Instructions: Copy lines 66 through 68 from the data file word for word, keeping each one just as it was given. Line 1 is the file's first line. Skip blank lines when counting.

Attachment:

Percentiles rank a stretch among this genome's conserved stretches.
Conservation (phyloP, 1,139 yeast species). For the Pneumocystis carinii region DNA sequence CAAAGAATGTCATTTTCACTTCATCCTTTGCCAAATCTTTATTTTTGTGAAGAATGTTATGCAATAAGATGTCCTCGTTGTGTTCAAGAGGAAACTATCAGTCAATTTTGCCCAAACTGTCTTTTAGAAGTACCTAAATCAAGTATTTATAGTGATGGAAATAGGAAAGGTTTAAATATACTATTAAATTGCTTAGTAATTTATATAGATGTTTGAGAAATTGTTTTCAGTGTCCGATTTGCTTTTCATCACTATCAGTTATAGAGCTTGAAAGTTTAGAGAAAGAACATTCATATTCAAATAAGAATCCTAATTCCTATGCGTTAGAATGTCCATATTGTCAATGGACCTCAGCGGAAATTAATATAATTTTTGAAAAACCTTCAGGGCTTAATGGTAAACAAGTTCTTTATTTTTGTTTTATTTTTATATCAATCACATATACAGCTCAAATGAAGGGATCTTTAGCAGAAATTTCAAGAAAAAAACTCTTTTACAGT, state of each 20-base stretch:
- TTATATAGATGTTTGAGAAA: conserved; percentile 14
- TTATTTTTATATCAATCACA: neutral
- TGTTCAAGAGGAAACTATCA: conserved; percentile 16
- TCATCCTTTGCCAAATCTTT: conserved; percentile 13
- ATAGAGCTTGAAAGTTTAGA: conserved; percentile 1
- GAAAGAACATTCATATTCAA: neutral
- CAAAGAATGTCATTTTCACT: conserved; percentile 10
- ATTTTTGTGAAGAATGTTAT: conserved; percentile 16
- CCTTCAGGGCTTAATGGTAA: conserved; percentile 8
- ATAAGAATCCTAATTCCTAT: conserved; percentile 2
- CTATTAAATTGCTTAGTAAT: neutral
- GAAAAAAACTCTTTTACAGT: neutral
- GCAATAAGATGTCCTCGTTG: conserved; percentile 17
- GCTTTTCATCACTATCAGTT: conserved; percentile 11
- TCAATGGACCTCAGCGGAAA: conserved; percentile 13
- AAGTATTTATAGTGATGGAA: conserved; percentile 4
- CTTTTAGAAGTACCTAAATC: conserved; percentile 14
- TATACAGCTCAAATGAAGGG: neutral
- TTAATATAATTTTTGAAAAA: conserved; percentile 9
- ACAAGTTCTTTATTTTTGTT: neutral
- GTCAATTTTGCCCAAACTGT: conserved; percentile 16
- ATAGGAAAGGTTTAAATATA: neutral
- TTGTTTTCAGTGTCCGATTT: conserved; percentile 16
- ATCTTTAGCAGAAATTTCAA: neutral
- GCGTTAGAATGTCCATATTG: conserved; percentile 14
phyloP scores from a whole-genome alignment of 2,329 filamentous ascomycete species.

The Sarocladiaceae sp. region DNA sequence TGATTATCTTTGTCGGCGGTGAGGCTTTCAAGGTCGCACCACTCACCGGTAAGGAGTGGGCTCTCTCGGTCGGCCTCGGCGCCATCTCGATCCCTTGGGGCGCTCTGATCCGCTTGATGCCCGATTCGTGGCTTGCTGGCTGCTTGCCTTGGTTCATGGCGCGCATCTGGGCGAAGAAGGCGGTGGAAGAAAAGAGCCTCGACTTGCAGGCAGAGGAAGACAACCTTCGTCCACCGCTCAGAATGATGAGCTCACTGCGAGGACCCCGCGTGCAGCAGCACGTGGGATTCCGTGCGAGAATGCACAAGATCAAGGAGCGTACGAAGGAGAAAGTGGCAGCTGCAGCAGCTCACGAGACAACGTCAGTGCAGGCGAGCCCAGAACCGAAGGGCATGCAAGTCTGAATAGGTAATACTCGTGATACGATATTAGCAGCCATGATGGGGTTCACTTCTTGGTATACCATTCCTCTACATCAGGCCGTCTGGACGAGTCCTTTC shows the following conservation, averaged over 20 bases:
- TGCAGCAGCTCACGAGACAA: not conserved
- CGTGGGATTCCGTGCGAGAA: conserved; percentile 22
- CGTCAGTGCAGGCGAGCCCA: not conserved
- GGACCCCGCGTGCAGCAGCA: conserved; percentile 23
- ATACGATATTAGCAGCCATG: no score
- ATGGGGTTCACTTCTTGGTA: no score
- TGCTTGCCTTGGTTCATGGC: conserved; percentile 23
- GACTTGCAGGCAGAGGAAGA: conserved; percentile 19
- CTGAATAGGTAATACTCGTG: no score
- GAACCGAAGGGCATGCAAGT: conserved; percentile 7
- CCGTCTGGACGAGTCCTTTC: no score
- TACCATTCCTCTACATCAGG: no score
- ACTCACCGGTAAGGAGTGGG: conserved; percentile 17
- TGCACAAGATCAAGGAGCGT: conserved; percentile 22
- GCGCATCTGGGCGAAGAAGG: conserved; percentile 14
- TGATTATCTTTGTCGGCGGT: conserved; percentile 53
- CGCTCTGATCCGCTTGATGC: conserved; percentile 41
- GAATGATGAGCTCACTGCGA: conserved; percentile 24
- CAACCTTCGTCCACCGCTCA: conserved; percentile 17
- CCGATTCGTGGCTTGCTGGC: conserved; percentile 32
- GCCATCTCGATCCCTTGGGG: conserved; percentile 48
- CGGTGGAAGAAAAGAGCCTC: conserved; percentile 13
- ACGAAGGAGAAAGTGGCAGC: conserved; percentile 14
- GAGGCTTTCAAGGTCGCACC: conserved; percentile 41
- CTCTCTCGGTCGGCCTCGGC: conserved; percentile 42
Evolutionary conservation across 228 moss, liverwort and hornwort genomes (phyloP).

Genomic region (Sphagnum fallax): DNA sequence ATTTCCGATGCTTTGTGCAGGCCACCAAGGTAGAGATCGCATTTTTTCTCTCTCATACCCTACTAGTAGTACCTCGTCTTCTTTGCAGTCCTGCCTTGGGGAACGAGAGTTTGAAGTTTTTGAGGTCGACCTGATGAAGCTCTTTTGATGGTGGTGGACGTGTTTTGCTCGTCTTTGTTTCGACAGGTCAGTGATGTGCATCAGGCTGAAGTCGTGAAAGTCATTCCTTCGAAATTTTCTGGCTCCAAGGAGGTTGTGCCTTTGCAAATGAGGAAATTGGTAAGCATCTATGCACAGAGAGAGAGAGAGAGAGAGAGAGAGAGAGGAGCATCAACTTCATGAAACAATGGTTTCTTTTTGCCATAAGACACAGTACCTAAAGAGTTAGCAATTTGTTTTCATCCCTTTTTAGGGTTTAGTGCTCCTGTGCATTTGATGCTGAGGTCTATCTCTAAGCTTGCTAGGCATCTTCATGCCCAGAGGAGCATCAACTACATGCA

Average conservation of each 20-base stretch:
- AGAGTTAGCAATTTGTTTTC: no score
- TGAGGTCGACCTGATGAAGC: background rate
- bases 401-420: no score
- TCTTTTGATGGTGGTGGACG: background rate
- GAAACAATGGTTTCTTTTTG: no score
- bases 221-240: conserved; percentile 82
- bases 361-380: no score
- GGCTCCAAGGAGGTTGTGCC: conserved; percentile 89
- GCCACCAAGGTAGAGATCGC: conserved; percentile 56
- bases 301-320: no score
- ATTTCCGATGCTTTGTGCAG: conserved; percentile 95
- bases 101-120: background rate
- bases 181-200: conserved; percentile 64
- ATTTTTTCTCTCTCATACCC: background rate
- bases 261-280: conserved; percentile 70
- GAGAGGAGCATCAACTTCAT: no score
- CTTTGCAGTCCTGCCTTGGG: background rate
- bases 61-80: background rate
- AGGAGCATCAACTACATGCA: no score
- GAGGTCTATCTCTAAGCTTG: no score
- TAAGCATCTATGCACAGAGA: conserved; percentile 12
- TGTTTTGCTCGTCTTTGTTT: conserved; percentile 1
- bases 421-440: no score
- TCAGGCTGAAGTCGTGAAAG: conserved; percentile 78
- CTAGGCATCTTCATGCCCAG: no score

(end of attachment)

- GCCACCAAGGTAGAGATCGC: conserved; percentile 56
- bases 301-320: no score
- ATTTCCGATGCTTTGTGCAG: conserved; percentile 95